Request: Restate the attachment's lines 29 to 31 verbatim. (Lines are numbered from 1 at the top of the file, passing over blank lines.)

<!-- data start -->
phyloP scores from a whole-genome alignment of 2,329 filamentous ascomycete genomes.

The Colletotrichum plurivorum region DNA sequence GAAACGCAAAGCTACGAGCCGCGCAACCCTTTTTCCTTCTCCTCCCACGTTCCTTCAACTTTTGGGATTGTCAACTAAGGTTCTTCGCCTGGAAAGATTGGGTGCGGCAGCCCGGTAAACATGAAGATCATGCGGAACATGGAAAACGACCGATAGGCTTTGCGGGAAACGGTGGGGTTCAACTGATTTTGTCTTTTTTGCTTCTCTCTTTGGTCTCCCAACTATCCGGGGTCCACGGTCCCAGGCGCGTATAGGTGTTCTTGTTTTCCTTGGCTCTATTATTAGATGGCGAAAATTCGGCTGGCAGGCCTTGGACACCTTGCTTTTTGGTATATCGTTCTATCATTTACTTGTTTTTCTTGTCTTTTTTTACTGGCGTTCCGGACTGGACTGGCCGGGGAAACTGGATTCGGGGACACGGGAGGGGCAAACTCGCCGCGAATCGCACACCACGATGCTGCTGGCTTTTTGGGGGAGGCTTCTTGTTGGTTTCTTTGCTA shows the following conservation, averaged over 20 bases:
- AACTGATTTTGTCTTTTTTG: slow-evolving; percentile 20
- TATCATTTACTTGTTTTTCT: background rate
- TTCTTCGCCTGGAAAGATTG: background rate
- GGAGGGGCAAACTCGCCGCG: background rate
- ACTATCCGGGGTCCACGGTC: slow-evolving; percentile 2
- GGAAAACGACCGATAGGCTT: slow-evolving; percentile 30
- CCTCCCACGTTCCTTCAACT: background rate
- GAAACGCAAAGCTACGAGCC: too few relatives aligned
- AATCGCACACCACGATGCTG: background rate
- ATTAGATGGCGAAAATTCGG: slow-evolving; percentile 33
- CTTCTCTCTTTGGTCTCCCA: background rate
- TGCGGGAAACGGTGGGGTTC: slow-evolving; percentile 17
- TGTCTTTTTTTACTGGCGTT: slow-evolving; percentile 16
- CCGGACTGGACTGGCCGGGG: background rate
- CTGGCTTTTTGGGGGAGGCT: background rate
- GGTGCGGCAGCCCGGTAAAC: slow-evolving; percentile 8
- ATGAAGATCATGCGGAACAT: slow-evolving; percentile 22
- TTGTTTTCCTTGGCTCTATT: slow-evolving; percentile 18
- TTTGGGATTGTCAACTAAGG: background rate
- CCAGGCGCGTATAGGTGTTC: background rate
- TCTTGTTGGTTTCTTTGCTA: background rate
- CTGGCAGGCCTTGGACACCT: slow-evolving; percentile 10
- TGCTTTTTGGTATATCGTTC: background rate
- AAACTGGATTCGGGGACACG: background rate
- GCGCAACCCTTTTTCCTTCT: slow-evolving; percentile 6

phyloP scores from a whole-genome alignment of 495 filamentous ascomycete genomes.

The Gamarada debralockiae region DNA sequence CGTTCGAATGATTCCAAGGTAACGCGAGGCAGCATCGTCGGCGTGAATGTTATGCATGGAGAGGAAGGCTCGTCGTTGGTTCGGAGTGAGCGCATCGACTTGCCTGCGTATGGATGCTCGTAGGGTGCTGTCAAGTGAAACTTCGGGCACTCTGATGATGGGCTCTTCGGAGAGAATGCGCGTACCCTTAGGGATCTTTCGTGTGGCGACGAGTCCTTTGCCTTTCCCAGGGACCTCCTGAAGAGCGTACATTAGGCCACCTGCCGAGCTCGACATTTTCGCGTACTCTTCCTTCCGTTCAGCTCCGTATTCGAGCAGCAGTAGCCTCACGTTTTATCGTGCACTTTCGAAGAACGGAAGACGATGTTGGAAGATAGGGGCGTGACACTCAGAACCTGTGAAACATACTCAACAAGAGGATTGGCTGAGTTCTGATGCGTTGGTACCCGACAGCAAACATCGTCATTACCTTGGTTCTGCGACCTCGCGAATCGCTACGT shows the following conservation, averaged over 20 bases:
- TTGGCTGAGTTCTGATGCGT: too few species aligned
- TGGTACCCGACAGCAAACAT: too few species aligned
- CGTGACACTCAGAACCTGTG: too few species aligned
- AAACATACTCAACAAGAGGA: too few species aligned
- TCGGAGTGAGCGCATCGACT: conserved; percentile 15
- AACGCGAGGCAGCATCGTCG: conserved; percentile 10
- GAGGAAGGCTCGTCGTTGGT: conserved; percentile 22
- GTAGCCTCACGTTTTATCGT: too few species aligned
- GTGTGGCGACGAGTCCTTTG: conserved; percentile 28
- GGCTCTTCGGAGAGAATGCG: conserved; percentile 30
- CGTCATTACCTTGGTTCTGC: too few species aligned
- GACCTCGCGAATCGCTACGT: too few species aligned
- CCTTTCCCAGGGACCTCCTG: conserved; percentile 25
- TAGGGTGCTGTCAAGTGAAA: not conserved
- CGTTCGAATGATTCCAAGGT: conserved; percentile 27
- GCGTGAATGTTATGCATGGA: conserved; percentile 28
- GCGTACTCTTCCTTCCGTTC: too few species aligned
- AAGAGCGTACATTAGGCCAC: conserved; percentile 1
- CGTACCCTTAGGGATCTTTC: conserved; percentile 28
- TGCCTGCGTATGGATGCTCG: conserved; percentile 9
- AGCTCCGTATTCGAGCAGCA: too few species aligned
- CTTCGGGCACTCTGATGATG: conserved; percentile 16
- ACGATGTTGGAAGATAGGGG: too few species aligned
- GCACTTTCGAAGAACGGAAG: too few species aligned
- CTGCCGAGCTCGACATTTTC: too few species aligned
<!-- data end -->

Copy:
The Gamarada debralockiae region DNA sequence CGTTCGAATGATTCCAAGGTAACGCGAGGCAGCATCGTCGGCGTGAATGTTATGCATGGAGAGGAAGGCTCGTCGTTGGTTCGGAGTGAGCGCATCGACTTGCCTGCGTATGGATGCTCGTAGGGTGCTGTCAAGTGAAACTTCGGGCACTCTGATGATGGGCTCTTCGGAGAGAATGCGCGTACCCTTAGGGATCTTTCGTGTGGCGACGAGTCCTTTGCCTTTCCCAGGGACCTCCTGAAGAGCGTACATTAGGCCACCTGCCGAGCTCGACATTTTCGCGTACTCTTCCTTCCGTTCAGCTCCGTATTCGAGCAGCAGTAGCCTCACGTTTTATCGTGCACTTTCGAAGAACGGAAGACGATGTTGGAAGATAGGGGCGTGACACTCAGAACCTGTGAAACATACTCAACAAGAGGATTGGCTGAGTTCTGATGCGTTGGTACCCGACAGCAAACATCGTCATTACCTTGGTTCTGCGACCTCGCGAATCGCTACGT shows the following conservation, averaged over 20 bases:
- TTGGCTGAGTTCTGATGCGT: too few species aligned
- TGGTACCCGACAGCAAACAT: too few species aligned